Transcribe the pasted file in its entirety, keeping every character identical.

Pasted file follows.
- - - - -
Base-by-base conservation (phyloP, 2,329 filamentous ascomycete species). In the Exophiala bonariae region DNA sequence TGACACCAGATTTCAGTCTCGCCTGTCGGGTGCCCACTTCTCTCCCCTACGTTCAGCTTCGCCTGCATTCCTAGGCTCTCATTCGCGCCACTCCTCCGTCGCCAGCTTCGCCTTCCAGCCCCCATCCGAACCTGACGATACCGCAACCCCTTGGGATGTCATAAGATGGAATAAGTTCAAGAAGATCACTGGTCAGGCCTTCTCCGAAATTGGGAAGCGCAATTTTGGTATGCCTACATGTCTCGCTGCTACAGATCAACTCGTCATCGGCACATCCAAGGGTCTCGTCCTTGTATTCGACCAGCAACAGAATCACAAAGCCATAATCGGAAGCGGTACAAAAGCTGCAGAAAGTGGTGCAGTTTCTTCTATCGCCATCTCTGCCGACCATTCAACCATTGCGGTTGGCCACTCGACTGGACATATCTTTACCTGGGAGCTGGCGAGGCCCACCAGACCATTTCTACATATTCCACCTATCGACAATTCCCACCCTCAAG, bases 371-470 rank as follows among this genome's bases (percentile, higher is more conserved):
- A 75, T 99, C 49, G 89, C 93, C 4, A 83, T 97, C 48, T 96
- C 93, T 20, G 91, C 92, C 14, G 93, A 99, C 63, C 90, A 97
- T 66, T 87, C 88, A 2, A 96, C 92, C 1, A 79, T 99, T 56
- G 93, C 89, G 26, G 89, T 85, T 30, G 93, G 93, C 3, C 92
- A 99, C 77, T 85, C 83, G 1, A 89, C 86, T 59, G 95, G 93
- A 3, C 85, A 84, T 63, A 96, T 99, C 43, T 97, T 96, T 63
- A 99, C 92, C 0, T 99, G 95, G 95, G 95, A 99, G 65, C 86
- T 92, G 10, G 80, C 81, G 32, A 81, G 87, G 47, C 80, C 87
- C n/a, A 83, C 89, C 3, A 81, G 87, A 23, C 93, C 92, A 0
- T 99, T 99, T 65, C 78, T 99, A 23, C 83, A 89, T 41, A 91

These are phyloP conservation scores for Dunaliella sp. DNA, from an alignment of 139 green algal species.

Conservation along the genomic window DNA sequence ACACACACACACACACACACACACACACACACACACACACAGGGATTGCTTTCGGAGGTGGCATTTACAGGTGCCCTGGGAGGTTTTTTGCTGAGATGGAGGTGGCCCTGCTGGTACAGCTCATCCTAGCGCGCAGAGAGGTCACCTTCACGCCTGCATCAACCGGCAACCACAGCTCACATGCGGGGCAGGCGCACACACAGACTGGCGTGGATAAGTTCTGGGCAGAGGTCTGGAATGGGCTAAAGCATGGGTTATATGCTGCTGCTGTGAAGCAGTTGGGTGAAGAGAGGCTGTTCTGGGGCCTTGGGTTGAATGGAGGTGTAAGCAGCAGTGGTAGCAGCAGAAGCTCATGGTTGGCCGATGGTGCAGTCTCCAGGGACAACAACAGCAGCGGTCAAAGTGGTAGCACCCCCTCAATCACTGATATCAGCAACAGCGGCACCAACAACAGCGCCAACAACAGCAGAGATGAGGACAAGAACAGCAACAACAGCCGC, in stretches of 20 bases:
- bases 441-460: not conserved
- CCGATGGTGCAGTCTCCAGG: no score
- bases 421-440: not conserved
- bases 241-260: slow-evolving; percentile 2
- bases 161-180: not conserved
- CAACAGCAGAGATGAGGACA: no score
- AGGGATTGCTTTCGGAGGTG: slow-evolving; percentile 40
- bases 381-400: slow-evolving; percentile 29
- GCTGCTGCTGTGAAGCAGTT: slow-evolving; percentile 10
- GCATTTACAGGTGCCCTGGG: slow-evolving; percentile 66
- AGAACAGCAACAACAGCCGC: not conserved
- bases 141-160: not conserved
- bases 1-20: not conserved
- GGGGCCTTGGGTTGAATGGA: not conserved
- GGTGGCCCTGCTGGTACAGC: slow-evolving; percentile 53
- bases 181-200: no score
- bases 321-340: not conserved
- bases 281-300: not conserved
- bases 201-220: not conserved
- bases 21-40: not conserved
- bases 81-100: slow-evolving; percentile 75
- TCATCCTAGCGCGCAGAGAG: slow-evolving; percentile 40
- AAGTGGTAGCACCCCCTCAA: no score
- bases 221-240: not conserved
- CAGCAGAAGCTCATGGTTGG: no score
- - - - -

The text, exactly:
Base-by-base conservation (phyloP, 2,329 filamentous ascomycete species). In the Exophiala bonariae region DNA sequence TGACACCAGATTTCAGTCTCGCCTGTCGGGTGCCCACTTCTCTCCCCTACGTTCAGCTTCGCCTGCATTCCTAGGCTCTCATTCGCGCCACTCCTCCGTCGCCAGCTTCGCCTTCCAGCCCCCATCCGAACCTGACGATACCGCAACCCCTTGGGATGTCATAAGATGGAATAAGTTCAAGAAGATCACTGGTCAGGCCTTCTCCGAAATTGGGAAGCGCAATTTTGGTATGCCTACATGTCTCGCTGCTACAGATCAACTCGTCATCGGCACATCCAAGGGTCTCGTCCTTGTATTCGACCAGCAACAGAATCACAAAGCCATAATCGGAAGCGGTACAAAAGCTGCAGAAAGTGGTGCAGTTTCTTCTATCGCCATCTCTGCCGACCATTCAACCATTGCGGTTGGCCACTCGACTGGACATATCTTTACCTGGGAGCTGGCGAGGCCCACCAGACCATTTCTACATATTCCACCTATCGACAATTCCCACCCTCAAG, bases 371-470 rank as follows among this genome's bases (percentile, higher is more conserved):
- A 75, T 99, C 49, G 89, C 93, C 4, A 83, T 97, C 48, T 96
- C 93, T 20, G 91, C 92, C 14, G 93, A 99, C 63, C 90, A 97
- T 66, T 87, C 88, A 2, A 96, C 92, C 1, A 79, T 99, T 56
- G 93, C 89, G 26, G 89, T 85, T 30, G 93, G 93, C 3, C 92
- A 99, C 77, T 85, C 83, G 1, A 89, C 86, T 59, G 95, G 93
- A 3, C 85, A 84, T 63, A 96, T 99, C 43, T 97, T 96, T 63
- A 99, C 92, C 0, T 99, G 95, G 95, G 95, A 99, G 65, C 86
- T 92, G 10, G 80, C 81, G 32, A 81, G 87, G 47, C 80, C 87
- C n/a, A 83, C 89, C 3, A 81, G 87, A 23, C 93, C 92, A 0
- T 99, T 99, T 65, C 78, T 99, A 23, C 83, A 89, T 41, A 91

These are phyloP conservation scores for Dunaliella sp. DNA, from an alignment of 139 green algal species.

Conservation along the genomic window DNA sequence ACACACACACACACACACACACACACACACACACACACACAGGGATTGCTTTCGGAGGTGGCATTTACAGGTGCCCTGGGAGGTTTTTTGCTGAGATGGAGGTGGCCCTGCTGGTACAGCTCATCCTAGCGCGCAGAGAGGTCACCTTCACGCCTGCATCAACCGGCAACCACAGCTCACATGCGGGGCAGGCGCACACACAGACTGGCGTGGATAAGTTCTGGGCAGAGGTCTGGAATGGGCTAAAGCATGGGTTATATGCTGCTGCTGTGAAGCAGTTGGGTGAAGAGAGGCTGTTCTGGGGCCTTGGGTTGAATGGAGGTGTAAGCAGCAGTGGTAGCAGCAGAAGCTCATGGTTGGCCGATGGTGCAGTCTCCAGGGACAACAACAGCAGCGGTCAAAGTGGTAGCACCCCCTCAATCACTGATATCAGCAACAGCGGCACCAACAACAGCGCCAACAACAGCAGAGATGAGGACAAGAACAGCAACAACAGCCGC, in stretches of 20 bases:
- bases 441-460: not conserved
- CCGATGGTGCAGTCTCCAGG: no score
- bases 421-440: not conserved
- bases 241-260: slow-evolving; percentile 2
- bases 161-180: not conserved
- CAACAGCAGAGATGAGGACA: no score
- AGGGATTGCTTTCGGAGGTG: slow-evolving; percentile 40
- bases 381-400: slow-evolving; percentile 29
- GCTGCTGCTGTGAAGCAGTT: slow-evolving; percentile 10
- GCATTTACAGGTGCCCTGGG: slow-evolving; percentile 66
- AGAACAGCAACAACAGCCGC: not conserved
- bases 141-160: not conserved
- bases 1-20: not conserved
- GGGGCCTTGGGTTGAATGGA: not conserved
- GGTGGCCCTGCTGGTACAGC: slow-evolving; percentile 53
- bases 181-200: no score
- bases 321-340: not conserved
- bases 281-300: not conserved
- bases 201-220: not conserved
- bases 21-40: not conserved
- bases 81-100: slow-evolving; percentile 75
- TCATCCTAGCGCGCAGAGAG: slow-evolving; percentile 40
- AAGTGGTAGCACCCCCTCAA: no score
- bases 221-240: not conserved
- CAGCAGAAGCTCATGGTTGG: no score